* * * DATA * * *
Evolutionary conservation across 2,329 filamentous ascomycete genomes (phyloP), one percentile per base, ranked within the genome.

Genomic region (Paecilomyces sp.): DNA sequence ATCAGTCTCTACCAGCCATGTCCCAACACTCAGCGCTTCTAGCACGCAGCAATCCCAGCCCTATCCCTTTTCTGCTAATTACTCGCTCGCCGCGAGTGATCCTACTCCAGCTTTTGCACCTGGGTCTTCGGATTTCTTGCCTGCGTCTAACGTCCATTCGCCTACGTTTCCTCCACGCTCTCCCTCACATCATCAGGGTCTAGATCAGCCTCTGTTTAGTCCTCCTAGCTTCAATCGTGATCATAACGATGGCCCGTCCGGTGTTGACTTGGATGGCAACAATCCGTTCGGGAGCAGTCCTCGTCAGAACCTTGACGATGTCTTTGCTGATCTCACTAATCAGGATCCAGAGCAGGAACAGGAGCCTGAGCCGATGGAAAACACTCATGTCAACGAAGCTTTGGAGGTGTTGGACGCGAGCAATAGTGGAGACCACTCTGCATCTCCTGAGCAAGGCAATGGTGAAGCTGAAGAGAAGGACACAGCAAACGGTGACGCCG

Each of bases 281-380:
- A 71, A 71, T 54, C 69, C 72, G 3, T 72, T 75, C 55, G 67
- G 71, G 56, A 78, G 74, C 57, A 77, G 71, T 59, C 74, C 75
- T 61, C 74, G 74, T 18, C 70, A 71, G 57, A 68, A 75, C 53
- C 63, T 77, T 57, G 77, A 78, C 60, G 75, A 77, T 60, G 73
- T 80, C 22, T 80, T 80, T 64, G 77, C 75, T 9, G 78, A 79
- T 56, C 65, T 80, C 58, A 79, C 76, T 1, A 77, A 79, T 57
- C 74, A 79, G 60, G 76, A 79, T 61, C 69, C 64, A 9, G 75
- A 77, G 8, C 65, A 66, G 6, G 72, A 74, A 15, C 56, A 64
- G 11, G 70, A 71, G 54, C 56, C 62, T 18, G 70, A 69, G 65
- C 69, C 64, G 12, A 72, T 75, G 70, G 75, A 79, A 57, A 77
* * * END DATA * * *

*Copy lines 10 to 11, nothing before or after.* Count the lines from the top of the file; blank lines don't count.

- C 74, A 79, G 60, G 76, A 79, T 61, C 69, C 64, A 9, G 75
- A 77, G 8, C 65, A 66, G 6, G 72, A 74, A 15, C 56, A 64